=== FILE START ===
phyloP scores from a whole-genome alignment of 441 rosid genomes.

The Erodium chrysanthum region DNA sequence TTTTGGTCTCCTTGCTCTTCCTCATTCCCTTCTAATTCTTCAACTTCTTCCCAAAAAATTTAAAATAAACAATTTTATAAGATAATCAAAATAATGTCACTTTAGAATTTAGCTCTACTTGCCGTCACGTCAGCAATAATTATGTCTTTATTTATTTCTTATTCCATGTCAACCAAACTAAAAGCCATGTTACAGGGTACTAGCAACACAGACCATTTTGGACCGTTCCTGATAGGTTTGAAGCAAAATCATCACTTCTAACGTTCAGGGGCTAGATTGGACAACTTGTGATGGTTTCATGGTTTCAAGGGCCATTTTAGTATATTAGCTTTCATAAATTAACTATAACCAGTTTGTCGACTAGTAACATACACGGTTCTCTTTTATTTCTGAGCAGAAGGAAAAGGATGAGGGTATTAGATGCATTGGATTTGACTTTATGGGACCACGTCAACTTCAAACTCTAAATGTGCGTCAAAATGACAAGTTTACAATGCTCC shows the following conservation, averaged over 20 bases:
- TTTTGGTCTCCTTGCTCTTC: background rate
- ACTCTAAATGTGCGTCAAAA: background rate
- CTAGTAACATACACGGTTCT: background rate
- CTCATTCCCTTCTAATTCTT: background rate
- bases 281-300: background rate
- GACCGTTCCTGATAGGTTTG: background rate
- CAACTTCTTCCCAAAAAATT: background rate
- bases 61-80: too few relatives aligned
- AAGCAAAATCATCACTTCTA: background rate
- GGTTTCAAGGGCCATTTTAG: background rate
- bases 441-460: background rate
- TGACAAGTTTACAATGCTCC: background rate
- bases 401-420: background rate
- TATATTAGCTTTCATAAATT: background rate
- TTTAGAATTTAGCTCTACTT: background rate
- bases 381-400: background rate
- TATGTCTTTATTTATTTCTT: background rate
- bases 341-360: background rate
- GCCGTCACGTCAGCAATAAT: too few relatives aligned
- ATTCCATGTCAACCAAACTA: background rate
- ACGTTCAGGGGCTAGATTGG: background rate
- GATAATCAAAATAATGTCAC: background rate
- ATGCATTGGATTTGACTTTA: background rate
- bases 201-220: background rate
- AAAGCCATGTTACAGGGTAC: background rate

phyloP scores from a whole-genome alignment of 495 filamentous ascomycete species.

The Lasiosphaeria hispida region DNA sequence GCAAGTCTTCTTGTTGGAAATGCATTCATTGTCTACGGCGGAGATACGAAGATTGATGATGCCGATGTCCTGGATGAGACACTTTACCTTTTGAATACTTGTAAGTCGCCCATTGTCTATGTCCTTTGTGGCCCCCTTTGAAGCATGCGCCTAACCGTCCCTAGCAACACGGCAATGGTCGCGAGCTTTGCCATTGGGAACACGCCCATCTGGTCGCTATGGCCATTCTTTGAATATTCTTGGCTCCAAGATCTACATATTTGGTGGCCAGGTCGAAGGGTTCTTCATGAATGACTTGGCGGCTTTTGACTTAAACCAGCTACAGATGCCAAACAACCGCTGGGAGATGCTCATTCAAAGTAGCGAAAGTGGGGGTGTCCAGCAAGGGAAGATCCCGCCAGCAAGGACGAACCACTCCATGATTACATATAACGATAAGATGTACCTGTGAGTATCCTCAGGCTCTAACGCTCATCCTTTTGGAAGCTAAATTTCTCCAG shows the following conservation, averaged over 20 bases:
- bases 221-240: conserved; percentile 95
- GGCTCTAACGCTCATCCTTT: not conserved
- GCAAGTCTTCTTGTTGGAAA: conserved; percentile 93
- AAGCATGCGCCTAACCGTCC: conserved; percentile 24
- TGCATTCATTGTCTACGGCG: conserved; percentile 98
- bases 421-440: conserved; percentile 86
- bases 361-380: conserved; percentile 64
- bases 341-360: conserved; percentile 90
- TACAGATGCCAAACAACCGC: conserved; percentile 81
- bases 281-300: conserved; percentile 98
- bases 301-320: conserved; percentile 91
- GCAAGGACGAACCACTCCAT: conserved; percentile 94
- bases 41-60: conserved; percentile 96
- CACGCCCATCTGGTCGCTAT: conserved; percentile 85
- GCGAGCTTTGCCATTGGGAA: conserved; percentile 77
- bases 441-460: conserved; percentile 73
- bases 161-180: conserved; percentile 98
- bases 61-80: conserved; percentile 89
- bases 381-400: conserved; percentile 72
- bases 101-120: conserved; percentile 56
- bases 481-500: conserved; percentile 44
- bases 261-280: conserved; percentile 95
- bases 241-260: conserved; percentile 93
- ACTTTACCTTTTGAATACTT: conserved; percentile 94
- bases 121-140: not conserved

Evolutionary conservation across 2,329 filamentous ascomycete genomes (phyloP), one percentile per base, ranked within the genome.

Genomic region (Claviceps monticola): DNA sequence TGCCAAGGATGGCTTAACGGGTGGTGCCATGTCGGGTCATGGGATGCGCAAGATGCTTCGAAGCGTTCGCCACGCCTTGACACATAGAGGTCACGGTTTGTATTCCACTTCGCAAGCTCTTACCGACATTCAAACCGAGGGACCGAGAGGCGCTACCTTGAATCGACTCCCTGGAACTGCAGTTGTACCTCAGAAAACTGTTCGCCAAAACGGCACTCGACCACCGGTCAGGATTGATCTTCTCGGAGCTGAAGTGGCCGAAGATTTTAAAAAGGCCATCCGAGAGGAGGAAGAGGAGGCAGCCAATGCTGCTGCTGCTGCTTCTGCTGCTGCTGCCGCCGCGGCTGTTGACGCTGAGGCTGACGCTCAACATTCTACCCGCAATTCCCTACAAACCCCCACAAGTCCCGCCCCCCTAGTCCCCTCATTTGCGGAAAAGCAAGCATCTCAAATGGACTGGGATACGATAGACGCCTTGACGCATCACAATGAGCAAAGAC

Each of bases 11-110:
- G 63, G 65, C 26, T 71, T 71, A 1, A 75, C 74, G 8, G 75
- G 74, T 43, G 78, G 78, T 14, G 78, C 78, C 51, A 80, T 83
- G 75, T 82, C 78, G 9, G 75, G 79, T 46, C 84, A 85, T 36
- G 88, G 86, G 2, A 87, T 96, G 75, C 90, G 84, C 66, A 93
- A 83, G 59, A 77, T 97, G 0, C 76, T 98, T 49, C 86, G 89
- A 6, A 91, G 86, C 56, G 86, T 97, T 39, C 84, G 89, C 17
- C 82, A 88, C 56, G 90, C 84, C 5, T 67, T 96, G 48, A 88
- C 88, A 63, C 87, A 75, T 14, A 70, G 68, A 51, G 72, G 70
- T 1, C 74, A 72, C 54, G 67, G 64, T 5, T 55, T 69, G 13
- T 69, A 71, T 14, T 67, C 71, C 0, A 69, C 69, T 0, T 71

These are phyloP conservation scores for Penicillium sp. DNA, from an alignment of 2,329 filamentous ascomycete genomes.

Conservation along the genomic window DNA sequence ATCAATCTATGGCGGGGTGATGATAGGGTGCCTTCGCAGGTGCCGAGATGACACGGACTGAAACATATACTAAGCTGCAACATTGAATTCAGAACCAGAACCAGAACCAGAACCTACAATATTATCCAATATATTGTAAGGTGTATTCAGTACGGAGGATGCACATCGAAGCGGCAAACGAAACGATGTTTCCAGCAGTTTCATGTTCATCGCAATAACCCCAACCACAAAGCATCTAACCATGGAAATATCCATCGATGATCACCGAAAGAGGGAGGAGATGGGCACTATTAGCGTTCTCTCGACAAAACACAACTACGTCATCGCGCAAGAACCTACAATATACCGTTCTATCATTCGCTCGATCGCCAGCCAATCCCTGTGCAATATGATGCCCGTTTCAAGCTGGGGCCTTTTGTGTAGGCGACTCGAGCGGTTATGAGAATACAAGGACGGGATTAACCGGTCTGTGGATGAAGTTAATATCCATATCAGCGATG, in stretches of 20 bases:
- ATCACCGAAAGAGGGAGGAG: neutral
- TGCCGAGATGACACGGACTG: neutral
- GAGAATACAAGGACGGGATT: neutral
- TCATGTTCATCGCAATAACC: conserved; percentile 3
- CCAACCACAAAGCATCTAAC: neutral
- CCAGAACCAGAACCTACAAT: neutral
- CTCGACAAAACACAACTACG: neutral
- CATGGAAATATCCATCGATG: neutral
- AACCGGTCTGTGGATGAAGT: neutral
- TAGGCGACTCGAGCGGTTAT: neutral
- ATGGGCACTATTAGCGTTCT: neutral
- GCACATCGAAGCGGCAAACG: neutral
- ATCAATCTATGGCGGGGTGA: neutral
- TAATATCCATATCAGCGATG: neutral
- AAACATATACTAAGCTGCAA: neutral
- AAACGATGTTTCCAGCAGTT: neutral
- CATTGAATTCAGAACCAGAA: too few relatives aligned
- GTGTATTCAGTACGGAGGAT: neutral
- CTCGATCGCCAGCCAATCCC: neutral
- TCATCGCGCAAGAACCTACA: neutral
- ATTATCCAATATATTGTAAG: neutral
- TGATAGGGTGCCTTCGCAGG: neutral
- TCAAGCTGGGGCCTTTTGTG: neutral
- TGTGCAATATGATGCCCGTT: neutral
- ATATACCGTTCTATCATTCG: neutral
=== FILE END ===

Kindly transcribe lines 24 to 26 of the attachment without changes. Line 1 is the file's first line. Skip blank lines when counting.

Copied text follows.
- GATAATCAAAATAATGTCAC: background rate
- ATGCATTGGATTTGACTTTA: background rate
- bases 201-220: background rate